If you want to improve the performance of your organization, one of the best places to start may be with your recruiting process.
Today, I’m going to give you the tools to improve your recruiting and selection process.
The Problem with Recruiting
Selecting the best candidate for the job is more an art than it is a science. By some estimates, new hires fail to meet performance expectations by up to 75 percent! There are some great tools and strategies you can use to drastically reduce that number, though.
Understanding Your Mistakes
There are two types of errors you can make during the recruiting process:
- Hire a Bad Performer
- Don’t Hire a Great Performer
Recruiters are typically most worried about hiring someone who will be a bad performer – they’re pretty expensive and difficult to get rid of once they’re in the organization. It’s also pretty easy to tell when you’ve made this mistake – if the person is under-performing, they might have been a bad hire (or you may not be giving them the resources they need to succeed).
It’s more difficult to tell when you’ve let a candidate go who would have been a stellar performer. Sometimes a potentially great employee just doesn’t interview well, or has an off day. Maybe your selection criteria is too rigid, and you’re selecting out people who have the skills necessary to do the job, but don’t fit your assumptions about what the ideal candidate should look like.
In order to avoid both of these situations, though, its important for you to have a great collection of selection tools at your disposal.
Every recruiter uses some combination of selection tools: Interview, job references, work samples and so on. Not all selection tools are built equal, though.
There are two factors that impact the effectiveness of a selection tool:
- Reliability: Does the tool provide consistent results? If the same person took it twice, would they achieve the same score or rating?
- Validity: Does the tool measure what it attempts to? Does that measure actually have an impact on performance?
A good example of a reliable but invalid selection tool is the personality test. If the same person were to take the Myers-Briggs personality test two or three times, they would most likely receive the same score each time. However, numerous studies have shown that personality tests do not accurately predict future job performance. Personality tests are reliable, but they’re not valid.
No tool is 100 percent reliable or valid, so its really important for you to use a combination of tools when selecting a candidate. You can find a lot of great research on the effectiveness of various selection methods. If you don’t mind some heavy reading, Google The Validity and Utility of Selection Methods in Personnel Psychology by Frank Schmidt and John Hunter. Their research paper is the result of meta-analysis of thousands of studies on selection methods and their effectiveness over an 85 year period.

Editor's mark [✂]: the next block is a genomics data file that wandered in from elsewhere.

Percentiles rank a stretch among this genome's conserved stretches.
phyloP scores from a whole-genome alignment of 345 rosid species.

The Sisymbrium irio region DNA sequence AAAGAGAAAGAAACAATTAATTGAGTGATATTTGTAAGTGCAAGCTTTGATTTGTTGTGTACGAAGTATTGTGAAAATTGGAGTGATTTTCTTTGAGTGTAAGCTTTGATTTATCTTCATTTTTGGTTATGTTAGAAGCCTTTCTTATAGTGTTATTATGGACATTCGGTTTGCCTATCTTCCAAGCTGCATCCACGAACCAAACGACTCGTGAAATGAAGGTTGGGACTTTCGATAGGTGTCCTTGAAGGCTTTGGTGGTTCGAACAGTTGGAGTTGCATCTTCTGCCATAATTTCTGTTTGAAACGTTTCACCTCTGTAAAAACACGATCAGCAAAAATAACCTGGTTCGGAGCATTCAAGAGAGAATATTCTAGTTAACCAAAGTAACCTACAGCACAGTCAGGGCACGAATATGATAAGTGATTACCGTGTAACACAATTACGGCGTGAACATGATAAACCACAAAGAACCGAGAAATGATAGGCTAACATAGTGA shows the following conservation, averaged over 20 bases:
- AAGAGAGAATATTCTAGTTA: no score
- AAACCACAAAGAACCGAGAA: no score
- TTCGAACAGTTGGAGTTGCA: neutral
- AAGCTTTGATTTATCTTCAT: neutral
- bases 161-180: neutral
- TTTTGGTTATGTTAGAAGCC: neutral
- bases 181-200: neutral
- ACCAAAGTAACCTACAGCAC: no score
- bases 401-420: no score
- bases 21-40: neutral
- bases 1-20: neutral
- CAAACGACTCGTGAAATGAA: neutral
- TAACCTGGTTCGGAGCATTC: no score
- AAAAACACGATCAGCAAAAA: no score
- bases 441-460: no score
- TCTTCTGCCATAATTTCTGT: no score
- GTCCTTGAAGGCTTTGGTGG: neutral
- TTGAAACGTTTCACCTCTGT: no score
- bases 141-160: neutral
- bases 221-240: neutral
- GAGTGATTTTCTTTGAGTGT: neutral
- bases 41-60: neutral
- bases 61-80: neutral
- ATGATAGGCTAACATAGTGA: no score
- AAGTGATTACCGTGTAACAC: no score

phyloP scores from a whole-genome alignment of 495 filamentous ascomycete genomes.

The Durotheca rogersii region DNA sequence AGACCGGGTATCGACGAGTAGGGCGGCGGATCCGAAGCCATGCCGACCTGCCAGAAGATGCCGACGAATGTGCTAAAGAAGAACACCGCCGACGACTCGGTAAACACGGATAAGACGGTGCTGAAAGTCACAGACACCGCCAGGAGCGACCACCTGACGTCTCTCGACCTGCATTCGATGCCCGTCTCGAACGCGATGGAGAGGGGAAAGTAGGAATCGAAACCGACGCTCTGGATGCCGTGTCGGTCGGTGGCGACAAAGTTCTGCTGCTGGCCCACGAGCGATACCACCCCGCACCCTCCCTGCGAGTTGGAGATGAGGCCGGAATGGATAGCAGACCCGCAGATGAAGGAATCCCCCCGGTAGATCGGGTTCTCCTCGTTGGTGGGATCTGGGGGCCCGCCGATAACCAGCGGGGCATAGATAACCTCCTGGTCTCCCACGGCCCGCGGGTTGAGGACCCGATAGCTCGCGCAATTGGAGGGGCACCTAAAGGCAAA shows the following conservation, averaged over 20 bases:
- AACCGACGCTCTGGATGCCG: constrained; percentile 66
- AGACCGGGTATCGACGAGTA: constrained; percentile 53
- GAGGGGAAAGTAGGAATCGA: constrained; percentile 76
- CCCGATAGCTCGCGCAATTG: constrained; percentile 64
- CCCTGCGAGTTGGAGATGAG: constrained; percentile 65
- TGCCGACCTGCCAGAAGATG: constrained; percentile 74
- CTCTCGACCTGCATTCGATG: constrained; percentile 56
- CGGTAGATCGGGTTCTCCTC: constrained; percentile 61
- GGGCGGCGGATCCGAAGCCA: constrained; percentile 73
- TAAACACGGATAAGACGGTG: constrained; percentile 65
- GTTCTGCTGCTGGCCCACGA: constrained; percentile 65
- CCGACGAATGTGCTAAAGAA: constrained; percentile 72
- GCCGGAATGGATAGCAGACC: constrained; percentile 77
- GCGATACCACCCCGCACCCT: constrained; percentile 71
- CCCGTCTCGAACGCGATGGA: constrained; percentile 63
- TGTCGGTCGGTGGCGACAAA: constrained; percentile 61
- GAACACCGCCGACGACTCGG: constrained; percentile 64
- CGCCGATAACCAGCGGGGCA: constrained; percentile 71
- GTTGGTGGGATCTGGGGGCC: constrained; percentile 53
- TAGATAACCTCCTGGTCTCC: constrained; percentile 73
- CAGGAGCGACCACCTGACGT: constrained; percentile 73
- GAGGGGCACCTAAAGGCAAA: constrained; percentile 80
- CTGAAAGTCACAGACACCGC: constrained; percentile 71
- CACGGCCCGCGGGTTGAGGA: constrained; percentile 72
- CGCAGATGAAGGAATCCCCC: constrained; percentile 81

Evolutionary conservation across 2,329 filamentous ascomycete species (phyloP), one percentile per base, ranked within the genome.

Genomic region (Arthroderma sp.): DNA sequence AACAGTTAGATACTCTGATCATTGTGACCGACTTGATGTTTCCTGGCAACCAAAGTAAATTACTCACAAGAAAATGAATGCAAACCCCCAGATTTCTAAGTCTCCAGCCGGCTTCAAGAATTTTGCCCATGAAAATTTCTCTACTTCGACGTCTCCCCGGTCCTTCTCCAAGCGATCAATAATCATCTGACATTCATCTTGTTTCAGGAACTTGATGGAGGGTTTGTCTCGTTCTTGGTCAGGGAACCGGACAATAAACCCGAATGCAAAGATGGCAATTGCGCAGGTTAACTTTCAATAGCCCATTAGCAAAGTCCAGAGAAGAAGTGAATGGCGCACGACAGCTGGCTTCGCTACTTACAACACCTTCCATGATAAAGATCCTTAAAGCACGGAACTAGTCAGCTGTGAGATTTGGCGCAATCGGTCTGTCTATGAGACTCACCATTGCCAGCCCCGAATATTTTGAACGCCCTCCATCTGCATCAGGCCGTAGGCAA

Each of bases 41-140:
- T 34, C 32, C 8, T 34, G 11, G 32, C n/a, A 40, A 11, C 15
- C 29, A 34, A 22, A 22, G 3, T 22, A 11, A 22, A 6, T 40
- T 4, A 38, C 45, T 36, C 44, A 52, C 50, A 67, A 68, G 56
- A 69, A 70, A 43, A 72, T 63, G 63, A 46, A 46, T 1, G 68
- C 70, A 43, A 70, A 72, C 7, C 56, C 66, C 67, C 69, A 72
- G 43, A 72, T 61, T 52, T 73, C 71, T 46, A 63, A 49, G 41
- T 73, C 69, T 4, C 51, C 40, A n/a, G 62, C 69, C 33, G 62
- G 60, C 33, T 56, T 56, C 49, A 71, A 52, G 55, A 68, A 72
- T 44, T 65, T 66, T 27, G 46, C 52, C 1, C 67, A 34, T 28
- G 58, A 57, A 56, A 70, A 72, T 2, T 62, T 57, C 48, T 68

You can hire the best candidate in the world, but if you don’t give them the tools and resources they need to succeed, their performance is going to suffer.
You should analyze your recruiting and onboarding process in the context of the four causes of poor performance.
Knowledge, Skills and Ability
By developing a selection process that includes the use of multiple reliable and valid selection tools, you should be able to more effectively hire people who have the skills and abilities they need to be successful at your organization.
The development of a formal onboarding process that is supported by both human resources and the hiring manager should help ensure that employees have a clear understanding of their role expectations as soon as (or even before) they start.
As part of the onboarding process, it’s really important that you make sure the new employee has the resources they need to effectively come up to full-speed as quickly as possible. That means a working computer on the first day, contact information, and a mentor or buddy to help them navigate the social waters of the organization.
By establishing realistic expectations of the job and work environment during the recruiting process, you can help avoid the buyers remorse (and subsequent demotivation) that often happens when someone starts a new job. Painting a picture that’s unrealistically rosy during the recruiting process may help get a candidate to accept an offer, but it will only hurt the organization in the long run. Be honest and up front during the recruiting process.
Better hiring is one of the best ways to improve organizational performance. To summarize:
- Recruiters get it wrong as much as 75 percent of the time. They either hire someone who’s not that good or don’t hire someone who would have been a great performer.
- Its essential to use multiple reliable and valid selection tools.
- You need an onboarding program.
- Be honest during the recruiting process.
What are your strategies for making a great hire?